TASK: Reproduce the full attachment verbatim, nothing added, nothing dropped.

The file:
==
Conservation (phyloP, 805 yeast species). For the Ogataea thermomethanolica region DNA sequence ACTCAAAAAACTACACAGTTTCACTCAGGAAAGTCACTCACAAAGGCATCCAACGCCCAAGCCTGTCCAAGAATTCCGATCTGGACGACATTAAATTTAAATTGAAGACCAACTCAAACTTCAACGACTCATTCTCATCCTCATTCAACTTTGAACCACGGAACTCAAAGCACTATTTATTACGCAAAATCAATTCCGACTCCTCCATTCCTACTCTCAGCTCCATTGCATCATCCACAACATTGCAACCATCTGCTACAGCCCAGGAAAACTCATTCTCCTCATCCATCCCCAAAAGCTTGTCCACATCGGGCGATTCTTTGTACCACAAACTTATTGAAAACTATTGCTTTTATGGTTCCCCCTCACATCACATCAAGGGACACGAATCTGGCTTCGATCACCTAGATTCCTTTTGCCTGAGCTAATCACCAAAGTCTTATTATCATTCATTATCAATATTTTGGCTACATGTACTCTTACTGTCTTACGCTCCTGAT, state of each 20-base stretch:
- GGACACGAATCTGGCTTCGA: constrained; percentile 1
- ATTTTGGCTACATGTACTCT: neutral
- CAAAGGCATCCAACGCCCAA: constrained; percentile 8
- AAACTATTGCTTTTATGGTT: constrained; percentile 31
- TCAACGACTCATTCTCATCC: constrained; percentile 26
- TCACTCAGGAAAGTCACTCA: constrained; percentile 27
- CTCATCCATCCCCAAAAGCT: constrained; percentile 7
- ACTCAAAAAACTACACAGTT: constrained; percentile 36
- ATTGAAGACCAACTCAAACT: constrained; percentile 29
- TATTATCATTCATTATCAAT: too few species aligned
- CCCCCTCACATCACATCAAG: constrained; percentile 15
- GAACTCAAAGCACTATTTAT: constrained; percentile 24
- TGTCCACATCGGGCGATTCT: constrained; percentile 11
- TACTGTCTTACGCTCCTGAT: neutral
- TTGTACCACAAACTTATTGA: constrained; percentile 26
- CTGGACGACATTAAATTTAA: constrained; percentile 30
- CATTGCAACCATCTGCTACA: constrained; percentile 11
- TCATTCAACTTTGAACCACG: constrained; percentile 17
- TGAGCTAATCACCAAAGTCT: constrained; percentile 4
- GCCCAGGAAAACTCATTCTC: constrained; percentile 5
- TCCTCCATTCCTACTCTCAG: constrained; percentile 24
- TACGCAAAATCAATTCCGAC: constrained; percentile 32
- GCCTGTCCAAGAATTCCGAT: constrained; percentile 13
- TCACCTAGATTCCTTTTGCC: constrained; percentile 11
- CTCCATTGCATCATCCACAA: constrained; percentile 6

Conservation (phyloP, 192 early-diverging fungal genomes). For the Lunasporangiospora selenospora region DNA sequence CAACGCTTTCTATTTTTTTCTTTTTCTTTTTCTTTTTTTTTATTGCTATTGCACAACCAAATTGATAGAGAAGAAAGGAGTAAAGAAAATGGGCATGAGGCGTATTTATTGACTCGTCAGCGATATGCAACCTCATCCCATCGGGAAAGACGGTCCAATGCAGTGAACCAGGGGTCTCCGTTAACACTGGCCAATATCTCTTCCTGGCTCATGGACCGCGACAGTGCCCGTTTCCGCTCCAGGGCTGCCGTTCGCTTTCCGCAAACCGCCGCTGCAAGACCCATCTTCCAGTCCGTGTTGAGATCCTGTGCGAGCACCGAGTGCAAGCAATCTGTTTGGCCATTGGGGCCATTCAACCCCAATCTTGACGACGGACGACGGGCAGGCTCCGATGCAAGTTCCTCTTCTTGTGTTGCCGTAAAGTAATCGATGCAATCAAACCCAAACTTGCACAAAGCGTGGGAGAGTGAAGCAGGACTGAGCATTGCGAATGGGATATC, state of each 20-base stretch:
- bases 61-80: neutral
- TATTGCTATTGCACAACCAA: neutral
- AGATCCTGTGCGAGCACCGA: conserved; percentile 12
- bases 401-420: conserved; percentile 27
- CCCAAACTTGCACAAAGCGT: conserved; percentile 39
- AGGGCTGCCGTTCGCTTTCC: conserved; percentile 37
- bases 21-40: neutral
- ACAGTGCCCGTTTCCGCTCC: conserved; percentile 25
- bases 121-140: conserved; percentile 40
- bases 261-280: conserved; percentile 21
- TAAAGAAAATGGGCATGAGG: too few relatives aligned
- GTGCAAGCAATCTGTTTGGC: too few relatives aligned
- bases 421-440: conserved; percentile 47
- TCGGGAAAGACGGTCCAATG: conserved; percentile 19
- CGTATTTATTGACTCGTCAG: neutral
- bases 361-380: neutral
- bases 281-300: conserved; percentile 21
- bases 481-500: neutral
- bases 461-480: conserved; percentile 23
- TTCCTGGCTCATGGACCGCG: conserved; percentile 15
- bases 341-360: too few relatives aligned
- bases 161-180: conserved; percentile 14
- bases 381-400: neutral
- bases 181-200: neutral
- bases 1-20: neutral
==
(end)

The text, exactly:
Conservation (phyloP, 805 yeast species). For the Ogataea thermomethanolica region DNA sequence ACTCAAAAAACTACACAGTTTCACTCAGGAAAGTCACTCACAAAGGCATCCAACGCCCAAGCCTGTCCAAGAATTCCGATCTGGACGACATTAAATTTAAATTGAAGACCAACTCAAACTTCAACGACTCATTCTCATCCTCATTCAACTTTGAACCACGGAACTCAAAGCACTATTTATTACGCAAAATCAATTCCGACTCCTCCATTCCTACTCTCAGCTCCATTGCATCATCCACAACATTGCAACCATCTGCTACAGCCCAGGAAAACTCATTCTCCTCATCCATCCCCAAAAGCTTGTCCACATCGGGCGATTCTTTGTACCACAAACTTATTGAAAACTATTGCTTTTATGGTTCCCCCTCACATCACATCAAGGGACACGAATCTGGCTTCGATCACCTAGATTCCTTTTGCCTGAGCTAATCACCAAAGTCTTATTATCATTCATTATCAATATTTTGGCTACATGTACTCTTACTGTCTTACGCTCCTGAT, state of each 20-base stretch:
- GGACACGAATCTGGCTTCGA: constrained; percentile 1
- ATTTTGGCTACATGTACTCT: neutral
- CAAAGGCATCCAACGCCCAA: constrained; percentile 8
- AAACTATTGCTTTTATGGTT: constrained; percentile 31
- TCAACGACTCATTCTCATCC: constrained; percentile 26
- TCACTCAGGAAAGTCACTCA: constrained; percentile 27
- CTCATCCATCCCCAAAAGCT: constrained; percentile 7
- ACTCAAAAAACTACACAGTT: constrained; percentile 36
- ATTGAAGACCAACTCAAACT: constrained; percentile 29
- TATTATCATTCATTATCAAT: too few species aligned
- CCCCCTCACATCACATCAAG: constrained; percentile 15
- GAACTCAAAGCACTATTTAT: constrained; percentile 24
- TGTCCACATCGGGCGATTCT: constrained; percentile 11
- TACTGTCTTACGCTCCTGAT: neutral
- TTGTACCACAAACTTATTGA: constrained; percentile 26
- CTGGACGACATTAAATTTAA: constrained; percentile 30
- CATTGCAACCATCTGCTACA: constrained; percentile 11
- TCATTCAACTTTGAACCACG: constrained; percentile 17
- TGAGCTAATCACCAAAGTCT: constrained; percentile 4
- GCCCAGGAAAACTCATTCTC: constrained; percentile 5
- TCCTCCATTCCTACTCTCAG: constrained; percentile 24
- TACGCAAAATCAATTCCGAC: constrained; percentile 32
- GCCTGTCCAAGAATTCCGAT: constrained; percentile 13
- TCACCTAGATTCCTTTTGCC: constrained; percentile 11
- CTCCATTGCATCATCCACAA: constrained; percentile 6

Conservation (phyloP, 192 early-diverging fungal genomes). For the Lunasporangiospora selenospora region DNA sequence CAACGCTTTCTATTTTTTTCTTTTTCTTTTTCTTTTTTTTTATTGCTATTGCACAACCAAATTGATAGAGAAGAAAGGAGTAAAGAAAATGGGCATGAGGCGTATTTATTGACTCGTCAGCGATATGCAACCTCATCCCATCGGGAAAGACGGTCCAATGCAGTGAACCAGGGGTCTCCGTTAACACTGGCCAATATCTCTTCCTGGCTCATGGACCGCGACAGTGCCCGTTTCCGCTCCAGGGCTGCCGTTCGCTTTCCGCAAACCGCCGCTGCAAGACCCATCTTCCAGTCCGTGTTGAGATCCTGTGCGAGCACCGAGTGCAAGCAATCTGTTTGGCCATTGGGGCCATTCAACCCCAATCTTGACGACGGACGACGGGCAGGCTCCGATGCAAGTTCCTCTTCTTGTGTTGCCGTAAAGTAATCGATGCAATCAAACCCAAACTTGCACAAAGCGTGGGAGAGTGAAGCAGGACTGAGCATTGCGAATGGGATATC, state of each 20-base stretch:
- bases 61-80: neutral
- TATTGCTATTGCACAACCAA: neutral
- AGATCCTGTGCGAGCACCGA: conserved; percentile 12
- bases 401-420: conserved; percentile 27
- CCCAAACTTGCACAAAGCGT: conserved; percentile 39
- AGGGCTGCCGTTCGCTTTCC: conserved; percentile 37
- bases 21-40: neutral
- ACAGTGCCCGTTTCCGCTCC: conserved; percentile 25
- bases 121-140: conserved; percentile 40
- bases 261-280: conserved; percentile 21
- TAAAGAAAATGGGCATGAGG: too few relatives aligned
- GTGCAAGCAATCTGTTTGGC: too few relatives aligned
- bases 421-440: conserved; percentile 47
- TCGGGAAAGACGGTCCAATG: conserved; percentile 19
- CGTATTTATTGACTCGTCAG: neutral
- bases 361-380: neutral
- bases 281-300: conserved; percentile 21
- bases 481-500: neutral
- bases 461-480: conserved; percentile 23
- TTCCTGGCTCATGGACCGCG: conserved; percentile 15
- bases 341-360: too few relatives aligned
- bases 161-180: conserved; percentile 14
- bases 381-400: neutral
- bases 181-200: neutral
- bases 1-20: neutral